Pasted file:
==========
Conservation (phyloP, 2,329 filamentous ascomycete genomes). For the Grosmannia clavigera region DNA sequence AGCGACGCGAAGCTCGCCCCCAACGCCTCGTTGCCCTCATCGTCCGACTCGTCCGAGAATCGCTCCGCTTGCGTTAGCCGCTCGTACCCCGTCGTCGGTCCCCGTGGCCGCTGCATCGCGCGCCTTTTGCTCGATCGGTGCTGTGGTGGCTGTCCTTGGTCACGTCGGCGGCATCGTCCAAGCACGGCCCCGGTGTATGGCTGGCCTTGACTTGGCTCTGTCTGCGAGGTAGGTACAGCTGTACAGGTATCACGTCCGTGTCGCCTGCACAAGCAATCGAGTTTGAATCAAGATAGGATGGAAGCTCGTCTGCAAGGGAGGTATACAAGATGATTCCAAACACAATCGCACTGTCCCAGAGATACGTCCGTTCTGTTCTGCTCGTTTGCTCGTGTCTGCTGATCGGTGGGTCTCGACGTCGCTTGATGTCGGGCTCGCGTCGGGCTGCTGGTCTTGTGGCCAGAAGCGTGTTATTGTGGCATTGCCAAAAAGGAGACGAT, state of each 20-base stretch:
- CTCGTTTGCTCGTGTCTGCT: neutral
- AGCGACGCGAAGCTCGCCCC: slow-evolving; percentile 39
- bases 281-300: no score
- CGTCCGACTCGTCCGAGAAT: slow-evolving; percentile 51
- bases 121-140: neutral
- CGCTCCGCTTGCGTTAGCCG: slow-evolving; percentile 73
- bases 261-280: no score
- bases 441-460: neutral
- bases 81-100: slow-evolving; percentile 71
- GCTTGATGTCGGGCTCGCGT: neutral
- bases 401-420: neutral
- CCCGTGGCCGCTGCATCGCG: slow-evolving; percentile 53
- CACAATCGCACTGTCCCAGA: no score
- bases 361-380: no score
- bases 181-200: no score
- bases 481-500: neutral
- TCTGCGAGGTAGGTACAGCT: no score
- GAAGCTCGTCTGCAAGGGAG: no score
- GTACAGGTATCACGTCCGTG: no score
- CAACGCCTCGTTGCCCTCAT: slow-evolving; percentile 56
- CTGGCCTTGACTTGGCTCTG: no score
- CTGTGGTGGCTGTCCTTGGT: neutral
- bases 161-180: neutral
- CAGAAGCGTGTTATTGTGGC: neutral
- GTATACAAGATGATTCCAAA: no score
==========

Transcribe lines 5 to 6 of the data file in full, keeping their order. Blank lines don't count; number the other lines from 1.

- CGTCCGACTCGTCCGAGAAT: slow-evolving; percentile 51
- bases 121-140: neutral